Not that we should look for consistency from folks who couldn’t research even one president back, as our Ben Bowles did, to correct themselves on whether presidents “tease” good jobs reports to the media.
The economy is booming, unemployment is at 3.8%, and black unemployment is at an all-time low (since records began) of 5.9%. By the end of April, the number of Americans on unemployment benefits had also fallen to the lowest level since we started tracking that figure in 1973. What’s not to be excited about?
Rep. Pelosi can always find something. If she’s not vowing to “revisit” tax cuts (which she calls the “GOP tax scam”), should Democrats retake the House in November, she’s focusing on whether the president acknowledges the “spark of divinity” in MS-13 gang criminals, instead of focusing on how to keep them from beating our children to death or slicing them up with machetes and cutting their hearts out.
In the case of the jobs report, Pelosi dismissed it as unimportant. Not just unimportant, but somehow evidence that it’s kind of a slap in the face to Americans. Or something. You figure it out:
“May’s jobs report shows that strong employment numbers mean little to the families hit with soaring new costs under the Republicans’ watch,” the House Minority Leader said in a statement.
She went on:
Republicans’ cruel, cynical health care sabotage campaign is already spiking families’ premiums by double digits and pushing millions off their coverage, according to the nonpartisan CBO. Big Pharma continues to hoard the benefits of the GOP tax scam, using their handouts to further enrich executives and shareholders instead of lowering prescription drug costs for seniors and sick kids. At the same time, the President’s reckless policies are exploding gas prices, wiping out the few meager gains that some families should have received from the GOP tax scam, as wages remain stagnant.
Americans are usually pretty hard to fool about what’s going on with their own jobs and expenses, of course. And it’s not clear that anyone is still listening to the House minority leader anyway.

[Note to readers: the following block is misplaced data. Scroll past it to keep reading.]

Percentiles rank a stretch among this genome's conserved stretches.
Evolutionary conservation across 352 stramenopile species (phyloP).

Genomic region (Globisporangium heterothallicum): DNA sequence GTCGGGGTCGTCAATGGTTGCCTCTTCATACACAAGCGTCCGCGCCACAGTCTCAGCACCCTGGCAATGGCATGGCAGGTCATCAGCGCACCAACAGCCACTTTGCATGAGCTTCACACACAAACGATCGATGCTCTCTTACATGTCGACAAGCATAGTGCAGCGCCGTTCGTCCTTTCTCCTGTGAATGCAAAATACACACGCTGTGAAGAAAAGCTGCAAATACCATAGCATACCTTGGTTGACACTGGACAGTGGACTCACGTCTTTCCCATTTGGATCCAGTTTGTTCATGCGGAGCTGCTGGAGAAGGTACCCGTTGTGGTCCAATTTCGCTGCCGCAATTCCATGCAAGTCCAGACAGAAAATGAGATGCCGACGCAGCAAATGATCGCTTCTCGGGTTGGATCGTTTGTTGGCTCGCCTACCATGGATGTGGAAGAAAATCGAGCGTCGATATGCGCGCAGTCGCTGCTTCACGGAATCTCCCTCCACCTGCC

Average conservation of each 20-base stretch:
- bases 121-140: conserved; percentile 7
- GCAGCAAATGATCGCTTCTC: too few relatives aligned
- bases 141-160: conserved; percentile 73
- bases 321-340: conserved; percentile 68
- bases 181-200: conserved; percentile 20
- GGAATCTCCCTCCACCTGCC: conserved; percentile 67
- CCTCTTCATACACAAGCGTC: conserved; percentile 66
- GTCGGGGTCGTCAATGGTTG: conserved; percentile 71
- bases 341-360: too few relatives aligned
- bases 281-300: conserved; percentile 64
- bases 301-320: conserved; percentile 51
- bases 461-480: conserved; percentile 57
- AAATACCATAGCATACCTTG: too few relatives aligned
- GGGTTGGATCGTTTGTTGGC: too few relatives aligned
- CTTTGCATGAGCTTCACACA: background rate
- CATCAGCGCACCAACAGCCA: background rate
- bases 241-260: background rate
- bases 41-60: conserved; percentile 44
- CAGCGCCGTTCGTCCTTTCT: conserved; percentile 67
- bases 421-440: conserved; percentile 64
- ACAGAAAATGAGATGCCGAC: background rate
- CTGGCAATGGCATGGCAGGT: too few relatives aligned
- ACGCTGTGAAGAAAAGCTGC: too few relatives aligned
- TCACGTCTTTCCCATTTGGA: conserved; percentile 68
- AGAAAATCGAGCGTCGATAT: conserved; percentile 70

But there was a time when she wasn’t so sour-faced about jobs reports. In fact, a look back at this exact point in Obama’s tenure in office shows us a Nancy Pelosi with a notable enthusiasm for jobs.
It was the first week in June 2010 — a year and five months into Obama’s first term — and the latest jobs report was a good one. That never stopped Pelosi from complaining about the economic toll Republican policies were taking on the people, but she did at least get excited about the jobs aspect of things.
Last month, the unemployment rate fell and private sector jobs expanded; we have added jobs in six of the last seven months. This year, we have added an average of 200,000 jobs per month, a majority in the private sector, a stark contrast to the Bush Administration record of losing an average of nearly 750,000 jobs per month in its last three months.
Sadly, PolitiFact did find that Pelosi was cherry-picking her job numbers to make Bush’s look the worst they could, and Obama’s look the best. (This was also before the Obamacare law had started affecting job formation, which didn’t kick in with full force for another couple of years.)
Maybe, when you think about it, Pelosi isn’t really inconsistent at all.